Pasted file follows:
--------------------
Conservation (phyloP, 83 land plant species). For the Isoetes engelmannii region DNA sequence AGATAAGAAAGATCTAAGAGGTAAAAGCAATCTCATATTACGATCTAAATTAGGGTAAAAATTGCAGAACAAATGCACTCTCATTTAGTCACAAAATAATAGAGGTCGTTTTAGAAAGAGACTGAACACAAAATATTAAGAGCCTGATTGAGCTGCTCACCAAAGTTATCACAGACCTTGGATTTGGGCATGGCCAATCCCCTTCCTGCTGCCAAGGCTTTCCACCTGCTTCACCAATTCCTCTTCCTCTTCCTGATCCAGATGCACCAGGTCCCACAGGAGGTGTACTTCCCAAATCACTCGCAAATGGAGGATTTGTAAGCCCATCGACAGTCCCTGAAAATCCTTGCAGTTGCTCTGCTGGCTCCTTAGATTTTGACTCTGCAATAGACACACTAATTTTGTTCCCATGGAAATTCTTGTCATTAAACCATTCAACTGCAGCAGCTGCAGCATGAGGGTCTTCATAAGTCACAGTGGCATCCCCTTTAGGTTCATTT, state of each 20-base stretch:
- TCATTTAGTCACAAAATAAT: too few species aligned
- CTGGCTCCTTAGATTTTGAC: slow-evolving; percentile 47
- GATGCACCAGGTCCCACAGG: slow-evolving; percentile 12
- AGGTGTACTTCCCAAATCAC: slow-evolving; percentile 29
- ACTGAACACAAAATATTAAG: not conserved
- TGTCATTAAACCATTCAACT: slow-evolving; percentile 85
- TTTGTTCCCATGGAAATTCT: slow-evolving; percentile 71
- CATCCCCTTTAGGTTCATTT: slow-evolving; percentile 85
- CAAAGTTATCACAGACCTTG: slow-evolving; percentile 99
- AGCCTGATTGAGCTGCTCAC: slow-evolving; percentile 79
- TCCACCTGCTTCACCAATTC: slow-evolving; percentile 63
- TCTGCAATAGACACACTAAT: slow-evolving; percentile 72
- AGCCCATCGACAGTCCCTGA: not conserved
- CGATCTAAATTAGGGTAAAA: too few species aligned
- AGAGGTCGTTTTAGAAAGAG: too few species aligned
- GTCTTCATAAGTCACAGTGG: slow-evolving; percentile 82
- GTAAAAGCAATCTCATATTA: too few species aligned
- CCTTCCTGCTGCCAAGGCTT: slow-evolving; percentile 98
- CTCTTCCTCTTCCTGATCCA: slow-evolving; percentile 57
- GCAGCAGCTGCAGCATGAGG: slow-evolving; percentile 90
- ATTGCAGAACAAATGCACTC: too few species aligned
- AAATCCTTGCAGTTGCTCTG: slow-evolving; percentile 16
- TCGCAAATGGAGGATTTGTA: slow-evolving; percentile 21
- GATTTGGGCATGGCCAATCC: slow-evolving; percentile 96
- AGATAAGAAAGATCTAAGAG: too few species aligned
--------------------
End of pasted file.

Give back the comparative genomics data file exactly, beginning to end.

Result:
Conservation (phyloP, 83 land plant species). For the Isoetes engelmannii region DNA sequence AGATAAGAAAGATCTAAGAGGTAAAAGCAATCTCATATTACGATCTAAATTAGGGTAAAAATTGCAGAACAAATGCACTCTCATTTAGTCACAAAATAATAGAGGTCGTTTTAGAAAGAGACTGAACACAAAATATTAAGAGCCTGATTGAGCTGCTCACCAAAGTTATCACAGACCTTGGATTTGGGCATGGCCAATCCCCTTCCTGCTGCCAAGGCTTTCCACCTGCTTCACCAATTCCTCTTCCTCTTCCTGATCCAGATGCACCAGGTCCCACAGGAGGTGTACTTCCCAAATCACTCGCAAATGGAGGATTTGTAAGCCCATCGACAGTCCCTGAAAATCCTTGCAGTTGCTCTGCTGGCTCCTTAGATTTTGACTCTGCAATAGACACACTAATTTTGTTCCCATGGAAATTCTTGTCATTAAACCATTCAACTGCAGCAGCTGCAGCATGAGGGTCTTCATAAGTCACAGTGGCATCCCCTTTAGGTTCATTT, state of each 20-base stretch:
- TCATTTAGTCACAAAATAAT: too few species aligned
- CTGGCTCCTTAGATTTTGAC: slow-evolving; percentile 47
- GATGCACCAGGTCCCACAGG: slow-evolving; percentile 12
- AGGTGTACTTCCCAAATCAC: slow-evolving; percentile 29
- ACTGAACACAAAATATTAAG: not conserved
- TGTCATTAAACCATTCAACT: slow-evolving; percentile 85
- TTTGTTCCCATGGAAATTCT: slow-evolving; percentile 71
- CATCCCCTTTAGGTTCATTT: slow-evolving; percentile 85
- CAAAGTTATCACAGACCTTG: slow-evolving; percentile 99
- AGCCTGATTGAGCTGCTCAC: slow-evolving; percentile 79
- TCCACCTGCTTCACCAATTC: slow-evolving; percentile 63
- TCTGCAATAGACACACTAAT: slow-evolving; percentile 72
- AGCCCATCGACAGTCCCTGA: not conserved
- CGATCTAAATTAGGGTAAAA: too few species aligned
- AGAGGTCGTTTTAGAAAGAG: too few species aligned
- GTCTTCATAAGTCACAGTGG: slow-evolving; percentile 82
- GTAAAAGCAATCTCATATTA: too few species aligned
- CCTTCCTGCTGCCAAGGCTT: slow-evolving; percentile 98
- CTCTTCCTCTTCCTGATCCA: slow-evolving; percentile 57
- GCAGCAGCTGCAGCATGAGG: slow-evolving; percentile 90
- ATTGCAGAACAAATGCACTC: too few species aligned
- AAATCCTTGCAGTTGCTCTG: slow-evolving; percentile 16
- TCGCAAATGGAGGATTTGTA: slow-evolving; percentile 21
- GATTTGGGCATGGCCAATCC: slow-evolving; percentile 96
- AGATAAGAAAGATCTAAGAG: too few species aligned